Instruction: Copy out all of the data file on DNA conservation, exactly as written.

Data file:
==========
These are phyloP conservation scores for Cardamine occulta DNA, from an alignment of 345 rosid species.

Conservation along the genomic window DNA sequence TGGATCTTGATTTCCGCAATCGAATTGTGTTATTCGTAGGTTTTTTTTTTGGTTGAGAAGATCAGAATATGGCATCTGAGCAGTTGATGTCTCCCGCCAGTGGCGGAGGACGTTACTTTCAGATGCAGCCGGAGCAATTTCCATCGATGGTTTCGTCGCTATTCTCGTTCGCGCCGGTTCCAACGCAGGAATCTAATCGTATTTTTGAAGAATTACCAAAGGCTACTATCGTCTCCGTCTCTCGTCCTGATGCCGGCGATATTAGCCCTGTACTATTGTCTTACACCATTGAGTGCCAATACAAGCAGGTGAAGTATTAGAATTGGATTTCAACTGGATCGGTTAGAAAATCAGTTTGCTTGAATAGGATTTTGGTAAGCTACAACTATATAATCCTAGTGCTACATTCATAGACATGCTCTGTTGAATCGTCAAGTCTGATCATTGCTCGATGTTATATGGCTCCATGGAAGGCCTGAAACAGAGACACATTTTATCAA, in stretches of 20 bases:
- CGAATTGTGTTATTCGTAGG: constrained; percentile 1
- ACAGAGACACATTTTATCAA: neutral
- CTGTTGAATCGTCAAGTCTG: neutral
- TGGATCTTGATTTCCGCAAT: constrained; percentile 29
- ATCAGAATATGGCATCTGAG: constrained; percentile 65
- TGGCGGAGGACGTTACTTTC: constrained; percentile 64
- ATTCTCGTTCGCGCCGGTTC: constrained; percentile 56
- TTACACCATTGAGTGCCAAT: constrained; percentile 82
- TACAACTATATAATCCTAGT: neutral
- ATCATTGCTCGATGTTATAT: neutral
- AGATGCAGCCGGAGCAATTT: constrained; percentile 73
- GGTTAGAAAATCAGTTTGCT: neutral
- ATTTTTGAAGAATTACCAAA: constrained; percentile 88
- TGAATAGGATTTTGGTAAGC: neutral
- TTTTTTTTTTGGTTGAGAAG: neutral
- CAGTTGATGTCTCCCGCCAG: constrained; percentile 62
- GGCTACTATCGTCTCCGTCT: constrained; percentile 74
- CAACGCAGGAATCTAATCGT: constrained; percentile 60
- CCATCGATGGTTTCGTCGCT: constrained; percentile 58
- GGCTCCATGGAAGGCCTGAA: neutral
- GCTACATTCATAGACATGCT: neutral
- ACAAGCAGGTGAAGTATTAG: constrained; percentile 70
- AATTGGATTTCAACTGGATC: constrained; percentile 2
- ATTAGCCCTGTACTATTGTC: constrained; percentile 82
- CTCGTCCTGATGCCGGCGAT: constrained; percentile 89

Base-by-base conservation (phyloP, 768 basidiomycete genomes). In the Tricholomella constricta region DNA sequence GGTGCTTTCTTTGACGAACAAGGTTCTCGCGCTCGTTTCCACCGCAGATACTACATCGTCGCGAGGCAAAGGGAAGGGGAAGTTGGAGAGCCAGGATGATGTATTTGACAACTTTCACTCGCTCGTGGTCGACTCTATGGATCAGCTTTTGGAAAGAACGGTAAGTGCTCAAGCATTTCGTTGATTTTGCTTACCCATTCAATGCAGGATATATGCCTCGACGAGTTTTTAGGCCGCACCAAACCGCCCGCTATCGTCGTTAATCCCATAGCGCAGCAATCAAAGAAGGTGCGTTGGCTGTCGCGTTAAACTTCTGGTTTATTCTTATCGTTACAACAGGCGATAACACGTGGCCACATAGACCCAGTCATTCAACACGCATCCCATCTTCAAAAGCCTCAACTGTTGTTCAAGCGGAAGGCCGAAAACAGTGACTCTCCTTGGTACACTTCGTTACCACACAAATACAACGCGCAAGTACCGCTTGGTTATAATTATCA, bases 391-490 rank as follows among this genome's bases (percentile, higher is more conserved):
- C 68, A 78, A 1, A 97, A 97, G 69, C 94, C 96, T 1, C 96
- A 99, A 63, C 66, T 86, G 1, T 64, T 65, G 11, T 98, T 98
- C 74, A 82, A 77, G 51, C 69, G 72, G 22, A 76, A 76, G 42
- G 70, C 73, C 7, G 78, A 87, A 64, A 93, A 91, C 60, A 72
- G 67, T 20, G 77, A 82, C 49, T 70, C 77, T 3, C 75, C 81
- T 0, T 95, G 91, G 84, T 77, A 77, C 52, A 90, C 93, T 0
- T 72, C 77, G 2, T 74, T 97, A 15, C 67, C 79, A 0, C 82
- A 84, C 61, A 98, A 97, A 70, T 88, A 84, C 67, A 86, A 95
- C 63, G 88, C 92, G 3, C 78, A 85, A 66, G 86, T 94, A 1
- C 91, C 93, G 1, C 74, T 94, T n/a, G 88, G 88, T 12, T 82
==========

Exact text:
These are phyloP conservation scores for Cardamine occulta DNA, from an alignment of 345 rosid species.

Conservation along the genomic window DNA sequence TGGATCTTGATTTCCGCAATCGAATTGTGTTATTCGTAGGTTTTTTTTTTGGTTGAGAAGATCAGAATATGGCATCTGAGCAGTTGATGTCTCCCGCCAGTGGCGGAGGACGTTACTTTCAGATGCAGCCGGAGCAATTTCCATCGATGGTTTCGTCGCTATTCTCGTTCGCGCCGGTTCCAACGCAGGAATCTAATCGTATTTTTGAAGAATTACCAAAGGCTACTATCGTCTCCGTCTCTCGTCCTGATGCCGGCGATATTAGCCCTGTACTATTGTCTTACACCATTGAGTGCCAATACAAGCAGGTGAAGTATTAGAATTGGATTTCAACTGGATCGGTTAGAAAATCAGTTTGCTTGAATAGGATTTTGGTAAGCTACAACTATATAATCCTAGTGCTACATTCATAGACATGCTCTGTTGAATCGTCAAGTCTGATCATTGCTCGATGTTATATGGCTCCATGGAAGGCCTGAAACAGAGACACATTTTATCAA, in stretches of 20 bases:
- CGAATTGTGTTATTCGTAGG: constrained; percentile 1
- ACAGAGACACATTTTATCAA: neutral
- CTGTTGAATCGTCAAGTCTG: neutral
- TGGATCTTGATTTCCGCAAT: constrained; percentile 29
- ATCAGAATATGGCATCTGAG: constrained; percentile 65
- TGGCGGAGGACGTTACTTTC: constrained; percentile 64
- ATTCTCGTTCGCGCCGGTTC: constrained; percentile 56
- TTACACCATTGAGTGCCAAT: constrained; percentile 82
- TACAACTATATAATCCTAGT: neutral
- ATCATTGCTCGATGTTATAT: neutral
- AGATGCAGCCGGAGCAATTT: constrained; percentile 73
- GGTTAGAAAATCAGTTTGCT: neutral
- ATTTTTGAAGAATTACCAAA: constrained; percentile 88
- TGAATAGGATTTTGGTAAGC: neutral
- TTTTTTTTTTGGTTGAGAAG: neutral
- CAGTTGATGTCTCCCGCCAG: constrained; percentile 62
- GGCTACTATCGTCTCCGTCT: constrained; percentile 74
- CAACGCAGGAATCTAATCGT: constrained; percentile 60
- CCATCGATGGTTTCGTCGCT: constrained; percentile 58
- GGCTCCATGGAAGGCCTGAA: neutral
- GCTACATTCATAGACATGCT: neutral
- ACAAGCAGGTGAAGTATTAG: constrained; percentile 70
- AATTGGATTTCAACTGGATC: constrained; percentile 2
- ATTAGCCCTGTACTATTGTC: constrained; percentile 82
- CTCGTCCTGATGCCGGCGAT: constrained; percentile 89

Base-by-base conservation (phyloP, 768 basidiomycete genomes). In the Tricholomella constricta region DNA sequence GGTGCTTTCTTTGACGAACAAGGTTCTCGCGCTCGTTTCCACCGCAGATACTACATCGTCGCGAGGCAAAGGGAAGGGGAAGTTGGAGAGCCAGGATGATGTATTTGACAACTTTCACTCGCTCGTGGTCGACTCTATGGATCAGCTTTTGGAAAGAACGGTAAGTGCTCAAGCATTTCGTTGATTTTGCTTACCCATTCAATGCAGGATATATGCCTCGACGAGTTTTTAGGCCGCACCAAACCGCCCGCTATCGTCGTTAATCCCATAGCGCAGCAATCAAAGAAGGTGCGTTGGCTGTCGCGTTAAACTTCTGGTTTATTCTTATCGTTACAACAGGCGATAACACGTGGCCACATAGACCCAGTCATTCAACACGCATCCCATCTTCAAAAGCCTCAACTGTTGTTCAAGCGGAAGGCCGAAAACAGTGACTCTCCTTGGTACACTTCGTTACCACACAAATACAACGCGCAAGTACCGCTTGGTTATAATTATCA, bases 391-490 rank as follows among this genome's bases (percentile, higher is more conserved):
- C 68, A 78, A 1, A 97, A 97, G 69, C 94, C 96, T 1, C 96
- A 99, A 63, C 66, T 86, G 1, T 64, T 65, G 11, T 98, T 98
- C 74, A 82, A 77, G 51, C 69, G 72, G 22, A 76, A 76, G 42
- G 70, C 73, C 7, G 78, A 87, A 64, A 93, A 91, C 60, A 72
- G 67, T 20, G 77, A 82, C 49, T 70, C 77, T 3, C 75, C 81
- T 0, T 95, G 91, G 84, T 77, A 77, C 52, A 90, C 93, T 0
- T 72, C 77, G 2, T 74, T 97, A 15, C 67, C 79, A 0, C 82
- A 84, C 61, A 98, A 97, A 70, T 88, A 84, C 67, A 86, A 95
- C 63, G 88, C 92, G 3, C 78, A 85, A 66, G 86, T 94, A 1
- C 91, C 93, G 1, C 74, T 94, T n/a, G 88, G 88, T 12, T 82